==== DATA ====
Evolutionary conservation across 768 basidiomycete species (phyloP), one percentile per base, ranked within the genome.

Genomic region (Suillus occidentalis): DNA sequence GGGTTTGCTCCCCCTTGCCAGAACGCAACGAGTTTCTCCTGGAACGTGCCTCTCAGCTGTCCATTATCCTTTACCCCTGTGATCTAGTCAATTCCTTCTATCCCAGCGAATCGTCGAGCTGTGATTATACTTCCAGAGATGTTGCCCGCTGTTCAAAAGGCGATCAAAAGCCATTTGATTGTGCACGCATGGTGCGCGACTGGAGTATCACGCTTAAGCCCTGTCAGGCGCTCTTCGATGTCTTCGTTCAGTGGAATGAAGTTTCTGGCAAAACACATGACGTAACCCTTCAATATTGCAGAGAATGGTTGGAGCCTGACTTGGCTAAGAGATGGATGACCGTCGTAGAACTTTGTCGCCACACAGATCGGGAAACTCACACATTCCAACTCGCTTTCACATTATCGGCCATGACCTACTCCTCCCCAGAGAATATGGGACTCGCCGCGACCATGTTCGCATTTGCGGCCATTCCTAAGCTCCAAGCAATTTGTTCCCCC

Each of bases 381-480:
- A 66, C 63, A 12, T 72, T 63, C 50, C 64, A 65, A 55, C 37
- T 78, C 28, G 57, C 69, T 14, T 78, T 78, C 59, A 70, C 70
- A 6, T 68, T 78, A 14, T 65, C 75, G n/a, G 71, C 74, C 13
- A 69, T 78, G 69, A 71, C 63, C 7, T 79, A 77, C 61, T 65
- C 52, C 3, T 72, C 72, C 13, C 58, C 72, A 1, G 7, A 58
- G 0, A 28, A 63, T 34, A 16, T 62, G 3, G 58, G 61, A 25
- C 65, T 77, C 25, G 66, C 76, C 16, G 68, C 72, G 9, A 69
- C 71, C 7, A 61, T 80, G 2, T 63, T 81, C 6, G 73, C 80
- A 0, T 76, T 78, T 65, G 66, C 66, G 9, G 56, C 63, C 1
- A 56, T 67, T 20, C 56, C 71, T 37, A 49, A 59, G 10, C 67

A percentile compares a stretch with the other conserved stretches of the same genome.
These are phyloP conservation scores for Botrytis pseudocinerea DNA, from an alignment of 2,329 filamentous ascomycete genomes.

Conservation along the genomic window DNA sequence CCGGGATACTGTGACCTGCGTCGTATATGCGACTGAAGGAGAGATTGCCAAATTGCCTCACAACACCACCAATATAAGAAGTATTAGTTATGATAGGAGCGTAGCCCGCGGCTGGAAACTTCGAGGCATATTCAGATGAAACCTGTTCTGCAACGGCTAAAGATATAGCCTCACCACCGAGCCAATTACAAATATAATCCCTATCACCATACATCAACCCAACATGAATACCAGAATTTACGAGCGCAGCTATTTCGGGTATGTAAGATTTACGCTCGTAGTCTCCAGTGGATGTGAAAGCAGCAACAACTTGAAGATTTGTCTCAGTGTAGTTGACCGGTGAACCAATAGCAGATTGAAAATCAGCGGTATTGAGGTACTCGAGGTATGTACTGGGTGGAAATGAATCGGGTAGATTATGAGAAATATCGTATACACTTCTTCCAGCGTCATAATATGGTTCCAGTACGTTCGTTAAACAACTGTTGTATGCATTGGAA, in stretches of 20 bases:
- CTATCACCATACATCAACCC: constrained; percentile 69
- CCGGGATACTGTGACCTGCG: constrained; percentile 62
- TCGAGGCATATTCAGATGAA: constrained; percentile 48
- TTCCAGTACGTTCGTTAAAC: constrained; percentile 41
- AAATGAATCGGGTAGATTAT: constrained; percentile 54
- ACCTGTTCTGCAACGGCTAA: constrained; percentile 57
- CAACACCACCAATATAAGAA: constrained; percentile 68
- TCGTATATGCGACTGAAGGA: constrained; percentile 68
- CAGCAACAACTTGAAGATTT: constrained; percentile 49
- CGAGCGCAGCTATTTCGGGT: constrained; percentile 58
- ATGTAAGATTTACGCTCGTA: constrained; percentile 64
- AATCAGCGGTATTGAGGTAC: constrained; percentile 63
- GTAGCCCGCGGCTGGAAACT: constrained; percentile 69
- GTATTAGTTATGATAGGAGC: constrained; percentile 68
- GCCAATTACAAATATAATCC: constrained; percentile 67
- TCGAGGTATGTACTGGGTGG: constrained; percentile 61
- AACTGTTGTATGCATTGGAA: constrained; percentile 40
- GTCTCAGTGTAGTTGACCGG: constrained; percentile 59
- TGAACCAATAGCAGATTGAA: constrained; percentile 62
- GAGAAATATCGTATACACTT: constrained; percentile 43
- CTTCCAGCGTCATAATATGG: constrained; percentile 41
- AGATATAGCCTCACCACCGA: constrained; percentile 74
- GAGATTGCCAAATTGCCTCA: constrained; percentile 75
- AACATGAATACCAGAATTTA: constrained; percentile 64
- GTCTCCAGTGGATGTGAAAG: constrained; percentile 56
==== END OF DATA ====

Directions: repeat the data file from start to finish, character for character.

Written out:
Evolutionary conservation across 768 basidiomycete species (phyloP), one percentile per base, ranked within the genome.

Genomic region (Suillus occidentalis): DNA sequence GGGTTTGCTCCCCCTTGCCAGAACGCAACGAGTTTCTCCTGGAACGTGCCTCTCAGCTGTCCATTATCCTTTACCCCTGTGATCTAGTCAATTCCTTCTATCCCAGCGAATCGTCGAGCTGTGATTATACTTCCAGAGATGTTGCCCGCTGTTCAAAAGGCGATCAAAAGCCATTTGATTGTGCACGCATGGTGCGCGACTGGAGTATCACGCTTAAGCCCTGTCAGGCGCTCTTCGATGTCTTCGTTCAGTGGAATGAAGTTTCTGGCAAAACACATGACGTAACCCTTCAATATTGCAGAGAATGGTTGGAGCCTGACTTGGCTAAGAGATGGATGACCGTCGTAGAACTTTGTCGCCACACAGATCGGGAAACTCACACATTCCAACTCGCTTTCACATTATCGGCCATGACCTACTCCTCCCCAGAGAATATGGGACTCGCCGCGACCATGTTCGCATTTGCGGCCATTCCTAAGCTCCAAGCAATTTGTTCCCCC

Each of bases 381-480:
- A 66, C 63, A 12, T 72, T 63, C 50, C 64, A 65, A 55, C 37
- T 78, C 28, G 57, C 69, T 14, T 78, T 78, C 59, A 70, C 70
- A 6, T 68, T 78, A 14, T 65, C 75, G n/a, G 71, C 74, C 13
- A 69, T 78, G 69, A 71, C 63, C 7, T 79, A 77, C 61, T 65
- C 52, C 3, T 72, C 72, C 13, C 58, C 72, A 1, G 7, A 58
- G 0, A 28, A 63, T 34, A 16, T 62, G 3, G 58, G 61, A 25
- C 65, T 77, C 25, G 66, C 76, C 16, G 68, C 72, G 9, A 69
- C 71, C 7, A 61, T 80, G 2, T 63, T 81, C 6, G 73, C 80
- A 0, T 76, T 78, T 65, G 66, C 66, G 9, G 56, C 63, C 1
- A 56, T 67, T 20, C 56, C 71, T 37, A 49, A 59, G 10, C 67

A percentile compares a stretch with the other conserved stretches of the same genome.
These are phyloP conservation scores for Botrytis pseudocinerea DNA, from an alignment of 2,329 filamentous ascomycete genomes.

Conservation along the genomic window DNA sequence CCGGGATACTGTGACCTGCGTCGTATATGCGACTGAAGGAGAGATTGCCAAATTGCCTCACAACACCACCAATATAAGAAGTATTAGTTATGATAGGAGCGTAGCCCGCGGCTGGAAACTTCGAGGCATATTCAGATGAAACCTGTTCTGCAACGGCTAAAGATATAGCCTCACCACCGAGCCAATTACAAATATAATCCCTATCACCATACATCAACCCAACATGAATACCAGAATTTACGAGCGCAGCTATTTCGGGTATGTAAGATTTACGCTCGTAGTCTCCAGTGGATGTGAAAGCAGCAACAACTTGAAGATTTGTCTCAGTGTAGTTGACCGGTGAACCAATAGCAGATTGAAAATCAGCGGTATTGAGGTACTCGAGGTATGTACTGGGTGGAAATGAATCGGGTAGATTATGAGAAATATCGTATACACTTCTTCCAGCGTCATAATATGGTTCCAGTACGTTCGTTAAACAACTGTTGTATGCATTGGAA, in stretches of 20 bases:
- CTATCACCATACATCAACCC: constrained; percentile 69
- CCGGGATACTGTGACCTGCG: constrained; percentile 62
- TCGAGGCATATTCAGATGAA: constrained; percentile 48
- TTCCAGTACGTTCGTTAAAC: constrained; percentile 41
- AAATGAATCGGGTAGATTAT: constrained; percentile 54
- ACCTGTTCTGCAACGGCTAA: constrained; percentile 57
- CAACACCACCAATATAAGAA: constrained; percentile 68
- TCGTATATGCGACTGAAGGA: constrained; percentile 68
- CAGCAACAACTTGAAGATTT: constrained; percentile 49
- CGAGCGCAGCTATTTCGGGT: constrained; percentile 58
- ATGTAAGATTTACGCTCGTA: constrained; percentile 64
- AATCAGCGGTATTGAGGTAC: constrained; percentile 63
- GTAGCCCGCGGCTGGAAACT: constrained; percentile 69
- GTATTAGTTATGATAGGAGC: constrained; percentile 68
- GCCAATTACAAATATAATCC: constrained; percentile 67
- TCGAGGTATGTACTGGGTGG: constrained; percentile 61
- AACTGTTGTATGCATTGGAA: constrained; percentile 40
- GTCTCAGTGTAGTTGACCGG: constrained; percentile 59
- TGAACCAATAGCAGATTGAA: constrained; percentile 62
- GAGAAATATCGTATACACTT: constrained; percentile 43
- CTTCCAGCGTCATAATATGG: constrained; percentile 41
- AGATATAGCCTCACCACCGA: constrained; percentile 74
- GAGATTGCCAAATTGCCTCA: constrained; percentile 75
- AACATGAATACCAGAATTTA: constrained; percentile 64
- GTCTCCAGTGGATGTGAAAG: constrained; percentile 56